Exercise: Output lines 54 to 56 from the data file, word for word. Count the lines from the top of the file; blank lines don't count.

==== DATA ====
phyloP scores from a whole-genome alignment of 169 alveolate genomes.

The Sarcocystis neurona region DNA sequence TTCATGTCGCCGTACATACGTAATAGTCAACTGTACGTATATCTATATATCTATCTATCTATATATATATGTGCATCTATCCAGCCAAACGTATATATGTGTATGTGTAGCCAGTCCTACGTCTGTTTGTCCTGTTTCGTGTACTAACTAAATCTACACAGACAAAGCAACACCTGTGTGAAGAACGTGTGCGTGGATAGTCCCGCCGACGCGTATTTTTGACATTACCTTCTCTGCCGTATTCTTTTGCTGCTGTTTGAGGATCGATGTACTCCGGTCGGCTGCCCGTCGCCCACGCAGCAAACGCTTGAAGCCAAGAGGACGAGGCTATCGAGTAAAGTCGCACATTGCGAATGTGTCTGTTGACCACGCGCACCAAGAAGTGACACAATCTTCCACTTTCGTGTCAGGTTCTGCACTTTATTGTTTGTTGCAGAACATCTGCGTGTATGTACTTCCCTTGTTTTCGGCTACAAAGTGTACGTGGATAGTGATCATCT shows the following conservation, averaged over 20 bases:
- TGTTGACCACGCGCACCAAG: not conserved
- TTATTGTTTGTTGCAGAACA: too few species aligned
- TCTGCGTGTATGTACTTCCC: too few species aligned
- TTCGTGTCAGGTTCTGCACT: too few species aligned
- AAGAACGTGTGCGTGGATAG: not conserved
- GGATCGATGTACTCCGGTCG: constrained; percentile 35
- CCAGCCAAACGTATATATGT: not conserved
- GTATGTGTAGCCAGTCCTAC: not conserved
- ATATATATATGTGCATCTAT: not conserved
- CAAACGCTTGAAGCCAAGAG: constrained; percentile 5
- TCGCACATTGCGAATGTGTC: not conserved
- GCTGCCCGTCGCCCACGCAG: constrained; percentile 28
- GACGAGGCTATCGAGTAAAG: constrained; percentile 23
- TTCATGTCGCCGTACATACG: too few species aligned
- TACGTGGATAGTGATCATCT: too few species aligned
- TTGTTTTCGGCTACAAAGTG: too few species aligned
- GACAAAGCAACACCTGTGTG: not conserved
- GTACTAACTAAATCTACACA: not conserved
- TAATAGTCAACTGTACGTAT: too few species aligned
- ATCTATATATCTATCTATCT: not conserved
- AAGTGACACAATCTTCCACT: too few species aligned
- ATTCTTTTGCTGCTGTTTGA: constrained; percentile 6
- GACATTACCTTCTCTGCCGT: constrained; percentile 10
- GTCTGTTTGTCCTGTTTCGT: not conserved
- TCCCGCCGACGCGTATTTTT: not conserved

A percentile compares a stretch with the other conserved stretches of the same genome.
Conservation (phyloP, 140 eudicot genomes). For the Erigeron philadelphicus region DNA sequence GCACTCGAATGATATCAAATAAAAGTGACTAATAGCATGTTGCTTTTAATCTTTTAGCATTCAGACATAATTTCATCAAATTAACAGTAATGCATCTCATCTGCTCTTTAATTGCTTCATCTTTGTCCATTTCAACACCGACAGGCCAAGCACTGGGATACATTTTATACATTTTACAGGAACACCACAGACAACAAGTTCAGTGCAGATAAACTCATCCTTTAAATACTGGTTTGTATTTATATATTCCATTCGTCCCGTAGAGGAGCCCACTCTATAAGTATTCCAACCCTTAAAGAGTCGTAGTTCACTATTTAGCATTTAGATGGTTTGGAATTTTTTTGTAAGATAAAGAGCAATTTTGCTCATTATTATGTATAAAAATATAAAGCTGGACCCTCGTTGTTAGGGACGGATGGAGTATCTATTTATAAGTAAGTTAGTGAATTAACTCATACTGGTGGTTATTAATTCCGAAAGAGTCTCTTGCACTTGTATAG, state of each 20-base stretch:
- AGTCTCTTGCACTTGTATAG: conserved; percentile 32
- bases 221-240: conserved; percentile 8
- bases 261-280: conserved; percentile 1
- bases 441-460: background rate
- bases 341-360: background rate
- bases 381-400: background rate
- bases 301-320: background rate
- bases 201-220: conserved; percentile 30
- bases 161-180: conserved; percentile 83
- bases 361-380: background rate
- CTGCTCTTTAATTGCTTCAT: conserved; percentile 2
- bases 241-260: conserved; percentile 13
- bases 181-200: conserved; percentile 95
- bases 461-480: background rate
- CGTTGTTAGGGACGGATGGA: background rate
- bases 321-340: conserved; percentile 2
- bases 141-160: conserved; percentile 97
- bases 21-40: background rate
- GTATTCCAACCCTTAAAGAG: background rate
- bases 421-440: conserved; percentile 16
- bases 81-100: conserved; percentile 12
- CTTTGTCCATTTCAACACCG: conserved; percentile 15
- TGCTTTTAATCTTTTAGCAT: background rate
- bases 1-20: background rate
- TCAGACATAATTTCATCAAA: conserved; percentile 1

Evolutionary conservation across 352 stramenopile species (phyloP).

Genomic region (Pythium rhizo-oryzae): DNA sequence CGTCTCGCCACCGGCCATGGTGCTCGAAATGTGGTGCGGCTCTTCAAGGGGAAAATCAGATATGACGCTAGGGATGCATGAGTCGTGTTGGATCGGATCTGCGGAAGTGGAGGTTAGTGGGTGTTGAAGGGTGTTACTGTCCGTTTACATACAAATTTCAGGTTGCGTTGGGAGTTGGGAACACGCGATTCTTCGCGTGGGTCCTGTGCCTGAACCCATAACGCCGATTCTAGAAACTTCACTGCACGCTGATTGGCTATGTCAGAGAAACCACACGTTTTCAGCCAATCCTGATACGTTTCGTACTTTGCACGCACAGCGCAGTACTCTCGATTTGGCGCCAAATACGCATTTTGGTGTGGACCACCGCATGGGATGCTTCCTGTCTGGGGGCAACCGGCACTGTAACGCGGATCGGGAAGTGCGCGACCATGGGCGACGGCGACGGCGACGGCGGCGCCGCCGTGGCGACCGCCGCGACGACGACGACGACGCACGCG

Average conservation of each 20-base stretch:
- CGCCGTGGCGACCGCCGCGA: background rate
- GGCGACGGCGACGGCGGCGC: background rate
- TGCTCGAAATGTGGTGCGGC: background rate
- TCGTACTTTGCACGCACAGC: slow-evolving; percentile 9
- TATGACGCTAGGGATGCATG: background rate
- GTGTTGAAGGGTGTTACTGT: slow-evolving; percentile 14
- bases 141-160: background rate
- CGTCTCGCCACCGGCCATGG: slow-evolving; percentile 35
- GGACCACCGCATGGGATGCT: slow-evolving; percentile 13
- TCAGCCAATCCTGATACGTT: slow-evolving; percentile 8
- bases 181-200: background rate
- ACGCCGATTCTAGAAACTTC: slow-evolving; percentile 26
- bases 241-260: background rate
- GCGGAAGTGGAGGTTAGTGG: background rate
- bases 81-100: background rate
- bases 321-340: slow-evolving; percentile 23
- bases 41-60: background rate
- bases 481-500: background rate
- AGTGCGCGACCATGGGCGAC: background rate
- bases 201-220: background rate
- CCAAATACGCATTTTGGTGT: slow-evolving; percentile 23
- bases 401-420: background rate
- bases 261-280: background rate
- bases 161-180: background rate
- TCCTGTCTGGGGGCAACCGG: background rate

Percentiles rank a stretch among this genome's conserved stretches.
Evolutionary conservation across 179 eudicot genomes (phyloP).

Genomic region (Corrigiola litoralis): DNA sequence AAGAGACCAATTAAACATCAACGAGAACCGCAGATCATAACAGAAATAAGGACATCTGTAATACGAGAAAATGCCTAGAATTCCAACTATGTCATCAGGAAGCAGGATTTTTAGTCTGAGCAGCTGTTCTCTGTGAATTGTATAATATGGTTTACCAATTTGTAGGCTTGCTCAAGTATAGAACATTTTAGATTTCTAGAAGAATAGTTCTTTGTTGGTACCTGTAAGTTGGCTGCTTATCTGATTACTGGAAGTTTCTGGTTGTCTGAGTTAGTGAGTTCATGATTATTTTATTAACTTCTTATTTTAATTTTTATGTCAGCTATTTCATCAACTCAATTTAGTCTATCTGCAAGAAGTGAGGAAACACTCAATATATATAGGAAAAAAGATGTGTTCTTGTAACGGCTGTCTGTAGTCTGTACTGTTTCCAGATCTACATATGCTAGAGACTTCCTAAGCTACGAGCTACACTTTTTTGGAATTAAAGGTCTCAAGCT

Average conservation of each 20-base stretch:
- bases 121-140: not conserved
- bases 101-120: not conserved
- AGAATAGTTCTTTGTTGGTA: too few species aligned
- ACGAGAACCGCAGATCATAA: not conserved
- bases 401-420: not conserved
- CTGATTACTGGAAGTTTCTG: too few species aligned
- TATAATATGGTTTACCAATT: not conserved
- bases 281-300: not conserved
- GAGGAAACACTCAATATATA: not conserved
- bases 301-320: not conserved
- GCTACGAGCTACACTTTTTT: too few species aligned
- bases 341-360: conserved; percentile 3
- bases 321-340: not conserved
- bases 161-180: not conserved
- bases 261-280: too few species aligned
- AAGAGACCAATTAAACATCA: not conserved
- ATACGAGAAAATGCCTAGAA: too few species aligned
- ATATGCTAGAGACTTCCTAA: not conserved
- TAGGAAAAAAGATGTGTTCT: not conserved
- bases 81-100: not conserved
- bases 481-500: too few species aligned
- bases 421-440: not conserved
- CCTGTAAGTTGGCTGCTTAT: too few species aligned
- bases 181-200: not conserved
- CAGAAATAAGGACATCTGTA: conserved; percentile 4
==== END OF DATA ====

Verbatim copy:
- TCAGACATAATTTCATCAAA: conserved; percentile 1

Evolutionary conservation across 352 stramenopile species (phyloP).

Genomic region (Pythium rhizo-oryzae): DNA sequence CGTCTCGCCACCGGCCATGGTGCTCGAAATGTGGTGCGGCTCTTCAAGGGGAAAATCAGATATGACGCTAGGGATGCATGAGTCGTGTTGGATCGGATCTGCGGAAGTGGAGGTTAGTGGGTGTTGAAGGGTGTTACTGTCCGTTTACATACAAATTTCAGGTTGCGTTGGGAGTTGGGAACACGCGATTCTTCGCGTGGGTCCTGTGCCTGAACCCATAACGCCGATTCTAGAAACTTCACTGCACGCTGATTGGCTATGTCAGAGAAACCACACGTTTTCAGCCAATCCTGATACGTTTCGTACTTTGCACGCACAGCGCAGTACTCTCGATTTGGCGCCAAATACGCATTTTGGTGTGGACCACCGCATGGGATGCTTCCTGTCTGGGGGCAACCGGCACTGTAACGCGGATCGGGAAGTGCGCGACCATGGGCGACGGCGACGGCGACGGCGGCGCCGCCGTGGCGACCGCCGCGACGACGACGACGACGCACGCG